Runners high, is it a ‘thing?’

 
I would bet that the majority of you have heard of runners high, maybe some of you have been lucky enough to experience it, and perhaps some of you have absolutely no idea what I am talking about because well... you hate running.
 
Runners high is really the layman's term for ENDORPHIN RUSH. If we break it down it comes from 2 words: Endogenous (from within the body) and morphine (an opiate pain reliever). Recent research shows that the ability to get high from running is hardwired within us. Years ago, our ancestors survival more than likely depended on chasing down food. Motivated by hunger these runs would be long and sometimes fast! The brains reaction by releasing these chemicals may have helped them to reach the distances and speeds required to eat.
 
Endorphins are produced by the bodies central and peripheral nervous systems as a direct response to pain. Three main forms of endorphins are created and called the A, B and Y endorphins. They are considered a natural pain blocker due to the fact they activate the same opioid receptors in the brain that are responsible for pain reduction.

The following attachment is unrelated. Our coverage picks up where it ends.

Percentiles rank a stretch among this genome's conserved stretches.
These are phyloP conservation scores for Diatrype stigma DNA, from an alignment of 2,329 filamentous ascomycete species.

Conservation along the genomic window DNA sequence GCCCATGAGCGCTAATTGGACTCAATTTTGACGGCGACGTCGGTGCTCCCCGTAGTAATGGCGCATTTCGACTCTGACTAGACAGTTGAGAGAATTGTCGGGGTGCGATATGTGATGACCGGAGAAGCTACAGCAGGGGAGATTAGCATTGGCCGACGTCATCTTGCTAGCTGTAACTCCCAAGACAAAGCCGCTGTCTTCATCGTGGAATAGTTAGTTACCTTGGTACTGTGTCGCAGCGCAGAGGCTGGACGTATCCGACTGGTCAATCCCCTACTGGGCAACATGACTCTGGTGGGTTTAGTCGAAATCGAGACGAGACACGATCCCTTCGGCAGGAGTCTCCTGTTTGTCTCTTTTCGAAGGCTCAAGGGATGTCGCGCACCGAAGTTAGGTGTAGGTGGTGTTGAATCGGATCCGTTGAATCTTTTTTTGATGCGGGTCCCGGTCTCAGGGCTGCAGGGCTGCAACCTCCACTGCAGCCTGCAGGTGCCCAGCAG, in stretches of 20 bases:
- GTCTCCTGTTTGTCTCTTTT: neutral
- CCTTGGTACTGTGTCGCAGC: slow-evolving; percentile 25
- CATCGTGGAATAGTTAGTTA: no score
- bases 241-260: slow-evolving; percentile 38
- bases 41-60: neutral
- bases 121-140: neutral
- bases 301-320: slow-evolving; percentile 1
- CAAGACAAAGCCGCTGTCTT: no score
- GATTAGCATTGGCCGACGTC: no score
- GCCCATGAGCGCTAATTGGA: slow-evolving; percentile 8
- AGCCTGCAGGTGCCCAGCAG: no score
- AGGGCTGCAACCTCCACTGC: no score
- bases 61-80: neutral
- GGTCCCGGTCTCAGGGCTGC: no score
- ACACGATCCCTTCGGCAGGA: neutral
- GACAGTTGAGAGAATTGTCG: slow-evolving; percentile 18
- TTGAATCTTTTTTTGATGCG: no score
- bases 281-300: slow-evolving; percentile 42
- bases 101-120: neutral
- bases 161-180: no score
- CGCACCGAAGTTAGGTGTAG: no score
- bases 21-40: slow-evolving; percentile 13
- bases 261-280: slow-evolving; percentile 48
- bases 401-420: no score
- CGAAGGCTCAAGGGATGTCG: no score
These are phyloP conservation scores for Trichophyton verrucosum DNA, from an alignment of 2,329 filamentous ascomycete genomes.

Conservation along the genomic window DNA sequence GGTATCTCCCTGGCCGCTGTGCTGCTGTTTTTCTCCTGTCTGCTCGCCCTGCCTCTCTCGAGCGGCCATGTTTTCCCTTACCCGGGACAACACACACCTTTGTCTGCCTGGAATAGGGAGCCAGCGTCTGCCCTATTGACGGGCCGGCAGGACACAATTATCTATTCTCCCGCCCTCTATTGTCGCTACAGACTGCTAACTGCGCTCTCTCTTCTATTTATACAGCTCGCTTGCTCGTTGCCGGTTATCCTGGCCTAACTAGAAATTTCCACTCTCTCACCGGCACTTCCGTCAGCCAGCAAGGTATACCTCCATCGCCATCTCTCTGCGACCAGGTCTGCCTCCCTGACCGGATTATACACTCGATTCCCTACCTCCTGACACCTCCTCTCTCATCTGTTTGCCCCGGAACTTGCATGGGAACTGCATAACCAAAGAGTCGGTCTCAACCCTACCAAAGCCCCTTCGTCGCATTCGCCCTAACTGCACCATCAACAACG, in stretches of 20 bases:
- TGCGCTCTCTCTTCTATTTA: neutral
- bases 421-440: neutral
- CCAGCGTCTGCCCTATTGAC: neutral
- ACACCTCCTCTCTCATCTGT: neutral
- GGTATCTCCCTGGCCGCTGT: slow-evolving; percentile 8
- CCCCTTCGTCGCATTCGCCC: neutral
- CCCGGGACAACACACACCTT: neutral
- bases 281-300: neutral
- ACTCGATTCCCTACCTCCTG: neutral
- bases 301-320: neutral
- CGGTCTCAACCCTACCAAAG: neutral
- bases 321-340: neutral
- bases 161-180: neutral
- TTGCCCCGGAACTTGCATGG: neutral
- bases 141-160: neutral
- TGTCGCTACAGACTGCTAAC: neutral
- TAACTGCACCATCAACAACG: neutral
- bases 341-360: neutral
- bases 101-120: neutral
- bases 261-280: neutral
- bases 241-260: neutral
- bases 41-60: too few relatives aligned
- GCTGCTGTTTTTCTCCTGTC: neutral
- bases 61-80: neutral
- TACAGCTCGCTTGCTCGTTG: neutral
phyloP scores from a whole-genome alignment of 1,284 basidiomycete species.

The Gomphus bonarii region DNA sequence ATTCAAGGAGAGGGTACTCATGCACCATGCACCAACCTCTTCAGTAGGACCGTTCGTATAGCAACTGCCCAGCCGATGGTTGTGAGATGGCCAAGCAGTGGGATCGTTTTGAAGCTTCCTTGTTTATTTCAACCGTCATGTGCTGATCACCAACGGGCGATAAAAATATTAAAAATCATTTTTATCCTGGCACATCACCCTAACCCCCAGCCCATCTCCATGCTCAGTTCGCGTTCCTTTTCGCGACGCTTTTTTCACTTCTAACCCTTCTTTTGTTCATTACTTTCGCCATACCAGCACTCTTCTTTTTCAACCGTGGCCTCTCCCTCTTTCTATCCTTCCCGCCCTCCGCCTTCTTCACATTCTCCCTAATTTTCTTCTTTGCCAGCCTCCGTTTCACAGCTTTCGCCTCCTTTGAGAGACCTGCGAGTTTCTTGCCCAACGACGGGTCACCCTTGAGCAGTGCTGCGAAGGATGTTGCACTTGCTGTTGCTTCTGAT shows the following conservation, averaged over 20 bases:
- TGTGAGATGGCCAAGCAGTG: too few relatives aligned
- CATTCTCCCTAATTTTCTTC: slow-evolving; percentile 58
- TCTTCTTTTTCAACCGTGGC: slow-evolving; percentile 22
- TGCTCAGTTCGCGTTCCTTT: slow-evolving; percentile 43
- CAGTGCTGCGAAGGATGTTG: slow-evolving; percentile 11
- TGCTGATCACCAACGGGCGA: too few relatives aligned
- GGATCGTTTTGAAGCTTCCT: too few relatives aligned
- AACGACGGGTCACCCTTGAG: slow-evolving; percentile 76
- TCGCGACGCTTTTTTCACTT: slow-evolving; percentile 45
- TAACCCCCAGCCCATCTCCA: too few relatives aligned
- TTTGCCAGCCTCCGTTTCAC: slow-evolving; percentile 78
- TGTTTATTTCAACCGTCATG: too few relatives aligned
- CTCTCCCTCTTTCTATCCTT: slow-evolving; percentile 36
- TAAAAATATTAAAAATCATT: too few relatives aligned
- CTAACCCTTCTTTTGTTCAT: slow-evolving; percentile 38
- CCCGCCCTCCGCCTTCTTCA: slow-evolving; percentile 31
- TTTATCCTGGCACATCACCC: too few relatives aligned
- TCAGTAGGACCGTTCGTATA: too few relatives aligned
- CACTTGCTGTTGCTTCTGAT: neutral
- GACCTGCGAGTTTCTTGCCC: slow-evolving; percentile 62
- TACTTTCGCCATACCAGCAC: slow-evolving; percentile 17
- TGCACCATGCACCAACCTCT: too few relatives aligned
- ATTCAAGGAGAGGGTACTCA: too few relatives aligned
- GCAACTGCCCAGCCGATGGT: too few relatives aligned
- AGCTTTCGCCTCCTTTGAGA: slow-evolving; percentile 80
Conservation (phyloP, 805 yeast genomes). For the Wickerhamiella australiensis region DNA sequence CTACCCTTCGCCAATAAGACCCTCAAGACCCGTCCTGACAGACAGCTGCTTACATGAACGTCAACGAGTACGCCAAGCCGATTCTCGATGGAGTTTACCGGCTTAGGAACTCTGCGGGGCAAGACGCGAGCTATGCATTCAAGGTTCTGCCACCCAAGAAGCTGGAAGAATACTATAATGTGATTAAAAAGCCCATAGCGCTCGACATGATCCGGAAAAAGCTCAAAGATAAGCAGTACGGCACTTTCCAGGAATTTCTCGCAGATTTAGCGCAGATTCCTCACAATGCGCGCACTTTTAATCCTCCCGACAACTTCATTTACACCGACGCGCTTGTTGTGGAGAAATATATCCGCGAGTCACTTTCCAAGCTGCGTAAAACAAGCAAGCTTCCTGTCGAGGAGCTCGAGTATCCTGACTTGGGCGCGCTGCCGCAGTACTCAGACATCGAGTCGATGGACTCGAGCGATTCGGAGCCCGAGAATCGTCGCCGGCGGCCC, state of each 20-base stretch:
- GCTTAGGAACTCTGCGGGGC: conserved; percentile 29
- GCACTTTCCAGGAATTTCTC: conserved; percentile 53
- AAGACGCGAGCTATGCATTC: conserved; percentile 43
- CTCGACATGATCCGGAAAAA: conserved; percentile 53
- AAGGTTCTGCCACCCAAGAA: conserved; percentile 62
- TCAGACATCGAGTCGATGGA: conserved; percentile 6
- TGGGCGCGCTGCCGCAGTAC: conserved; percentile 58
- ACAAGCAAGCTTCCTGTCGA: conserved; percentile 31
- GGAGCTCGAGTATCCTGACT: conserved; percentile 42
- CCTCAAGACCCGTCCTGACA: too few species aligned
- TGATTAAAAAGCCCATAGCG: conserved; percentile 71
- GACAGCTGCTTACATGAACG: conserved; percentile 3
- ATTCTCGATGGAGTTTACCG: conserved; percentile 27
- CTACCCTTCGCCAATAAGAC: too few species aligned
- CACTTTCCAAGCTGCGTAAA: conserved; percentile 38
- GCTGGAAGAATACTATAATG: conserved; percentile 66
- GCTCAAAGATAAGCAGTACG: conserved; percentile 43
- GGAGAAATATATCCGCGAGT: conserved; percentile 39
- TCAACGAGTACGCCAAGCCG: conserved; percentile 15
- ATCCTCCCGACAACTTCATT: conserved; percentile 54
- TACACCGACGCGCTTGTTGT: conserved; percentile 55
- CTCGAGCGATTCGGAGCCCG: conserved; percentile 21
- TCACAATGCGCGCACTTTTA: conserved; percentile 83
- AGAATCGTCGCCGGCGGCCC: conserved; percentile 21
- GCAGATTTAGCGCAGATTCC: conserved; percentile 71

In the central nervous system, the endorphins bind to a receptor that as a result, increase the production and release of dopamine. Dopamine being a chemical in the brain that gives us feelings of euphoria, (the runners high).
 
This runners high is generally considered a good thing but if you look at narcotics such as cocaine and heroin, they also cause large spikes in dopamine leaving the user wanting more and more of it, it becomes addictive. This is the same dopamine that has all of the ‘influencers’ and teenagers clawing at their phones every 30s to check out Instagram likes which provide that ‘feel good’ hit. At what point does this dopamine hit become negative?
 
Studies show the exact duration and effort required for you to experience this ‘high’ from running is very individual. Push yourself hard but not too hard. You need to find the sweet spot where it is comfortably challenging (tempo run is a perfect scenario). As powerful as endorphins are, they cannot combat the pain of injury or subsidise a lack of training which is why if you are new to running, you may need to wait a while for the ‘feel good’ feeling!
 
Even better news though, a study from Oxford University found that running in groups significantly increased endorphin release compared to running solo, so get yourself down to InnerFight Endurance #TrackTuesdays or The Coffee Run on a Thursday and you will be far more likely to get ‘high’ on running!
 
By: Rob Jones, Endurance Coach